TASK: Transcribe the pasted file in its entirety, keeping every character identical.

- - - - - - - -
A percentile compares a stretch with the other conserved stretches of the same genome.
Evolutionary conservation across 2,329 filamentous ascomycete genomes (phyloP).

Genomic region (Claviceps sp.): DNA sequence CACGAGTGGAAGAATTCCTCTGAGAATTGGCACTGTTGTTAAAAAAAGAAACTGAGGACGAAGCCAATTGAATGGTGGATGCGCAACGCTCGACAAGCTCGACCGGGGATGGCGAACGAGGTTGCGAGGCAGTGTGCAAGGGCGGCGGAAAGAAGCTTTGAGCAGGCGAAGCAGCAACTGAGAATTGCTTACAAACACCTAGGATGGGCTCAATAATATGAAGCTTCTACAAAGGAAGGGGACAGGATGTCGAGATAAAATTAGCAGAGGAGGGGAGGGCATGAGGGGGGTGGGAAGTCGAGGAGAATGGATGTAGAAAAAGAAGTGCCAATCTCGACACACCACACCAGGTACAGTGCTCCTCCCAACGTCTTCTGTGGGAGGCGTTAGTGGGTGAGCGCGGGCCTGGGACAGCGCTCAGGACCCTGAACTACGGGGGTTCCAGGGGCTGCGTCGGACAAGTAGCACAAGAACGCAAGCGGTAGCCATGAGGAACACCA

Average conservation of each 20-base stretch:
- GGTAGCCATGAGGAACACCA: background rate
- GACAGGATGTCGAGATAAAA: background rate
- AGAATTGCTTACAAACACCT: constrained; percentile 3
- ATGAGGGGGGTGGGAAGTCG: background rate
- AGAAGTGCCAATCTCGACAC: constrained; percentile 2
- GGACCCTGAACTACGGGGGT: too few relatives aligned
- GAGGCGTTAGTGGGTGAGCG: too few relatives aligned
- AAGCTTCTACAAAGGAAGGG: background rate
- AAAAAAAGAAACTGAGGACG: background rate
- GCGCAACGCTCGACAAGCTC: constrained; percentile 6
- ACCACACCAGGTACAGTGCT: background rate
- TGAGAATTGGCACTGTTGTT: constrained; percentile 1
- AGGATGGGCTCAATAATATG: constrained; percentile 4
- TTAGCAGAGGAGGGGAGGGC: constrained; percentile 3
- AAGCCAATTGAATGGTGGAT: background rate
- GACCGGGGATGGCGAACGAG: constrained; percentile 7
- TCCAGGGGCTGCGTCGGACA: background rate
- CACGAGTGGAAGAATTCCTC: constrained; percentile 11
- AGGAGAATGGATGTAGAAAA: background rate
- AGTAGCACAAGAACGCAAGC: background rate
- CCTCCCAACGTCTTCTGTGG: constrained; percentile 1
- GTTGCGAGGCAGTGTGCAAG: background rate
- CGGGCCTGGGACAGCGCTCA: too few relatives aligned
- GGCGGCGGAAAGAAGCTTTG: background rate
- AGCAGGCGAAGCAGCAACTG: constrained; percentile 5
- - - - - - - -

A percentile compares a stretch with the other conserved stretches of the same genome.
Evolutionary conservation across 2,329 filamentous ascomycete genomes (phyloP).

Genomic region (Claviceps sp.): DNA sequence CACGAGTGGAAGAATTCCTCTGAGAATTGGCACTGTTGTTAAAAAAAGAAACTGAGGACGAAGCCAATTGAATGGTGGATGCGCAACGCTCGACAAGCTCGACCGGGGATGGCGAACGAGGTTGCGAGGCAGTGTGCAAGGGCGGCGGAAAGAAGCTTTGAGCAGGCGAAGCAGCAACTGAGAATTGCTTACAAACACCTAGGATGGGCTCAATAATATGAAGCTTCTACAAAGGAAGGGGACAGGATGTCGAGATAAAATTAGCAGAGGAGGGGAGGGCATGAGGGGGGTGGGAAGTCGAGGAGAATGGATGTAGAAAAAGAAGTGCCAATCTCGACACACCACACCAGGTACAGTGCTCCTCCCAACGTCTTCTGTGGGAGGCGTTAGTGGGTGAGCGCGGGCCTGGGACAGCGCTCAGGACCCTGAACTACGGGGGTTCCAGGGGCTGCGTCGGACAAGTAGCACAAGAACGCAAGCGGTAGCCATGAGGAACACCA

Average conservation of each 20-base stretch:
- GGTAGCCATGAGGAACACCA: background rate
- GACAGGATGTCGAGATAAAA: background rate
- AGAATTGCTTACAAACACCT: constrained; percentile 3
- ATGAGGGGGGTGGGAAGTCG: background rate
- AGAAGTGCCAATCTCGACAC: constrained; percentile 2
- GGACCCTGAACTACGGGGGT: too few relatives aligned
- GAGGCGTTAGTGGGTGAGCG: too few relatives aligned
- AAGCTTCTACAAAGGAAGGG: background rate
- AAAAAAAGAAACTGAGGACG: background rate
- GCGCAACGCTCGACAAGCTC: constrained; percentile 6
- ACCACACCAGGTACAGTGCT: background rate
- TGAGAATTGGCACTGTTGTT: constrained; percentile 1
- AGGATGGGCTCAATAATATG: constrained; percentile 4
- TTAGCAGAGGAGGGGAGGGC: constrained; percentile 3
- AAGCCAATTGAATGGTGGAT: background rate
- GACCGGGGATGGCGAACGAG: constrained; percentile 7
- TCCAGGGGCTGCGTCGGACA: background rate
- CACGAGTGGAAGAATTCCTC: constrained; percentile 11
- AGGAGAATGGATGTAGAAAA: background rate
- AGTAGCACAAGAACGCAAGC: background rate
- CCTCCCAACGTCTTCTGTGG: constrained; percentile 1
- GTTGCGAGGCAGTGTGCAAG: background rate
- CGGGCCTGGGACAGCGCTCA: too few relatives aligned
- GGCGGCGGAAAGAAGCTTTG: background rate
- AGCAGGCGAAGCAGCAACTG: constrained; percentile 5